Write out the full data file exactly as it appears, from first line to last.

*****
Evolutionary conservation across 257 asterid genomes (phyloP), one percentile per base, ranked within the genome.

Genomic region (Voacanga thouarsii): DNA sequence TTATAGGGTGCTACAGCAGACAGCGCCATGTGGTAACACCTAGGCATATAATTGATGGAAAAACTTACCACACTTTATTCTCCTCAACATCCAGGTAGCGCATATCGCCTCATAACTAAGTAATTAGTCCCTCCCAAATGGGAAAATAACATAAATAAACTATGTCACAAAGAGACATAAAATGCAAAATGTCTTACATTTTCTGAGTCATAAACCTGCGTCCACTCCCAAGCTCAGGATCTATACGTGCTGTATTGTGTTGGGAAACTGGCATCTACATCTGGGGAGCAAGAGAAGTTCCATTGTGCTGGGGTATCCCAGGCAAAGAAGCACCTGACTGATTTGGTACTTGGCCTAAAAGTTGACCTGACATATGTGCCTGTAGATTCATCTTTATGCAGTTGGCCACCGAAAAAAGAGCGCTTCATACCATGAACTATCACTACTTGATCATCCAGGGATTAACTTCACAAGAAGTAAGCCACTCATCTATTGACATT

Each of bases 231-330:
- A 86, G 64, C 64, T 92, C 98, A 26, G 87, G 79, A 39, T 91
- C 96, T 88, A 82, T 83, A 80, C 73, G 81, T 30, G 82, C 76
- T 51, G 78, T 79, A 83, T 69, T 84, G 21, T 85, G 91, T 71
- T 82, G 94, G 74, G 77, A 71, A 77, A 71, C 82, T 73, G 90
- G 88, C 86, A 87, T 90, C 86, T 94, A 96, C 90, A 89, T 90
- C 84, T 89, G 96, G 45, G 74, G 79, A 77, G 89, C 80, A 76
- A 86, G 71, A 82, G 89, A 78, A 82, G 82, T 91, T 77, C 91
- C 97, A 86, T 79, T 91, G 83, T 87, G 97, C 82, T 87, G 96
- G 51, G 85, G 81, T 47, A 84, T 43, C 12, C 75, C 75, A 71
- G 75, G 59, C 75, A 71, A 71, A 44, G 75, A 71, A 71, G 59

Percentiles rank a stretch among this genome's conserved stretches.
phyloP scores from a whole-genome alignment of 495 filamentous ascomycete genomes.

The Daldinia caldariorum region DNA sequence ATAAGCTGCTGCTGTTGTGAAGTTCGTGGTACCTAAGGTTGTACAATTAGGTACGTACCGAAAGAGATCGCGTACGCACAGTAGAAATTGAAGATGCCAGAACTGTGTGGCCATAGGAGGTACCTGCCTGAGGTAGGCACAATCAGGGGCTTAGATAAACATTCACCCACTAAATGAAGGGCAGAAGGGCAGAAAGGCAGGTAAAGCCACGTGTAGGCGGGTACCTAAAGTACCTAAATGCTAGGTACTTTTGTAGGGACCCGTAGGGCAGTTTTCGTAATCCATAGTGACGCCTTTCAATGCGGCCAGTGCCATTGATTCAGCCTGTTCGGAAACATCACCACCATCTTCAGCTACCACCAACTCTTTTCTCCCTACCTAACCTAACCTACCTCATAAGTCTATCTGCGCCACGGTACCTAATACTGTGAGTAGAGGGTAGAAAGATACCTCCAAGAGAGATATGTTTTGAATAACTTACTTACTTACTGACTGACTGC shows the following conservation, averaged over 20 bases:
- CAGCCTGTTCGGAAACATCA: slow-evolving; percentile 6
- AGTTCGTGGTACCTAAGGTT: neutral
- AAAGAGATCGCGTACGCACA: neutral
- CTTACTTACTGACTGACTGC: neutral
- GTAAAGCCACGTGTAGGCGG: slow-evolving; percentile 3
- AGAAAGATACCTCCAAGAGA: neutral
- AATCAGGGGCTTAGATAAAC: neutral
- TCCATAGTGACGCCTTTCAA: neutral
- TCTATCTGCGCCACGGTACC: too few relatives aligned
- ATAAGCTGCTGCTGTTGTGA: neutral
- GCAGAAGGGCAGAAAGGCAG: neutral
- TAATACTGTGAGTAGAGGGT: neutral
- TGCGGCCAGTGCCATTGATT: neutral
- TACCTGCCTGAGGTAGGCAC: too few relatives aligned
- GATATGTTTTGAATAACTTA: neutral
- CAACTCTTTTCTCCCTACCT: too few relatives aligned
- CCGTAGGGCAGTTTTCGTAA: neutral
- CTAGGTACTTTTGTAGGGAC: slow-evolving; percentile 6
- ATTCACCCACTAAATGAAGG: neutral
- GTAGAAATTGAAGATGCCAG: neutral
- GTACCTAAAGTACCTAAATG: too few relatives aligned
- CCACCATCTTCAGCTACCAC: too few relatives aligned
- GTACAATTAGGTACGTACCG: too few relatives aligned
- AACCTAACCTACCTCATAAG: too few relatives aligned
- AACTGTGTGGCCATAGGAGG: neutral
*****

Evolutionary conservation across 257 asterid genomes (phyloP), one percentile per base, ranked within the genome.

Genomic region (Voacanga thouarsii): DNA sequence TTATAGGGTGCTACAGCAGACAGCGCCATGTGGTAACACCTAGGCATATAATTGATGGAAAAACTTACCACACTTTATTCTCCTCAACATCCAGGTAGCGCATATCGCCTCATAACTAAGTAATTAGTCCCTCCCAAATGGGAAAATAACATAAATAAACTATGTCACAAAGAGACATAAAATGCAAAATGTCTTACATTTTCTGAGTCATAAACCTGCGTCCACTCCCAAGCTCAGGATCTATACGTGCTGTATTGTGTTGGGAAACTGGCATCTACATCTGGGGAGCAAGAGAAGTTCCATTGTGCTGGGGTATCCCAGGCAAAGAAGCACCTGACTGATTTGGTACTTGGCCTAAAAGTTGACCTGACATATGTGCCTGTAGATTCATCTTTATGCAGTTGGCCACCGAAAAAAGAGCGCTTCATACCATGAACTATCACTACTTGATCATCCAGGGATTAACTTCACAAGAAGTAAGCCACTCATCTATTGACATT

Each of bases 231-330:
- A 86, G 64, C 64, T 92, C 98, A 26, G 87, G 79, A 39, T 91
- C 96, T 88, A 82, T 83, A 80, C 73, G 81, T 30, G 82, C 76
- T 51, G 78, T 79, A 83, T 69, T 84, G 21, T 85, G 91, T 71
- T 82, G 94, G 74, G 77, A 71, A 77, A 71, C 82, T 73, G 90
- G 88, C 86, A 87, T 90, C 86, T 94, A 96, C 90, A 89, T 90
- C 84, T 89, G 96, G 45, G 74, G 79, A 77, G 89, C 80, A 76
- A 86, G 71, A 82, G 89, A 78, A 82, G 82, T 91, T 77, C 91
- C 97, A 86, T 79, T 91, G 83, T 87, G 97, C 82, T 87, G 96
- G 51, G 85, G 81, T 47, A 84, T 43, C 12, C 75, C 75, A 71
- G 75, G 59, C 75, A 71, A 71, A 44, G 75, A 71, A 71, G 59

Percentiles rank a stretch among this genome's conserved stretches.
phyloP scores from a whole-genome alignment of 495 filamentous ascomycete genomes.

The Daldinia caldariorum region DNA sequence ATAAGCTGCTGCTGTTGTGAAGTTCGTGGTACCTAAGGTTGTACAATTAGGTACGTACCGAAAGAGATCGCGTACGCACAGTAGAAATTGAAGATGCCAGAACTGTGTGGCCATAGGAGGTACCTGCCTGAGGTAGGCACAATCAGGGGCTTAGATAAACATTCACCCACTAAATGAAGGGCAGAAGGGCAGAAAGGCAGGTAAAGCCACGTGTAGGCGGGTACCTAAAGTACCTAAATGCTAGGTACTTTTGTAGGGACCCGTAGGGCAGTTTTCGTAATCCATAGTGACGCCTTTCAATGCGGCCAGTGCCATTGATTCAGCCTGTTCGGAAACATCACCACCATCTTCAGCTACCACCAACTCTTTTCTCCCTACCTAACCTAACCTACCTCATAAGTCTATCTGCGCCACGGTACCTAATACTGTGAGTAGAGGGTAGAAAGATACCTCCAAGAGAGATATGTTTTGAATAACTTACTTACTTACTGACTGACTGC shows the following conservation, averaged over 20 bases:
- CAGCCTGTTCGGAAACATCA: slow-evolving; percentile 6
- AGTTCGTGGTACCTAAGGTT: neutral
- AAAGAGATCGCGTACGCACA: neutral
- CTTACTTACTGACTGACTGC: neutral
- GTAAAGCCACGTGTAGGCGG: slow-evolving; percentile 3
- AGAAAGATACCTCCAAGAGA: neutral
- AATCAGGGGCTTAGATAAAC: neutral
- TCCATAGTGACGCCTTTCAA: neutral
- TCTATCTGCGCCACGGTACC: too few relatives aligned
- ATAAGCTGCTGCTGTTGTGA: neutral
- GCAGAAGGGCAGAAAGGCAG: neutral
- TAATACTGTGAGTAGAGGGT: neutral
- TGCGGCCAGTGCCATTGATT: neutral
- TACCTGCCTGAGGTAGGCAC: too few relatives aligned
- GATATGTTTTGAATAACTTA: neutral
- CAACTCTTTTCTCCCTACCT: too few relatives aligned
- CCGTAGGGCAGTTTTCGTAA: neutral
- CTAGGTACTTTTGTAGGGAC: slow-evolving; percentile 6
- ATTCACCCACTAAATGAAGG: neutral
- GTAGAAATTGAAGATGCCAG: neutral
- GTACCTAAAGTACCTAAATG: too few relatives aligned
- CCACCATCTTCAGCTACCAC: too few relatives aligned
- GTACAATTAGGTACGTACCG: too few relatives aligned
- AACCTAACCTACCTCATAAG: too few relatives aligned
- AACTGTGTGGCCATAGGAGG: neutral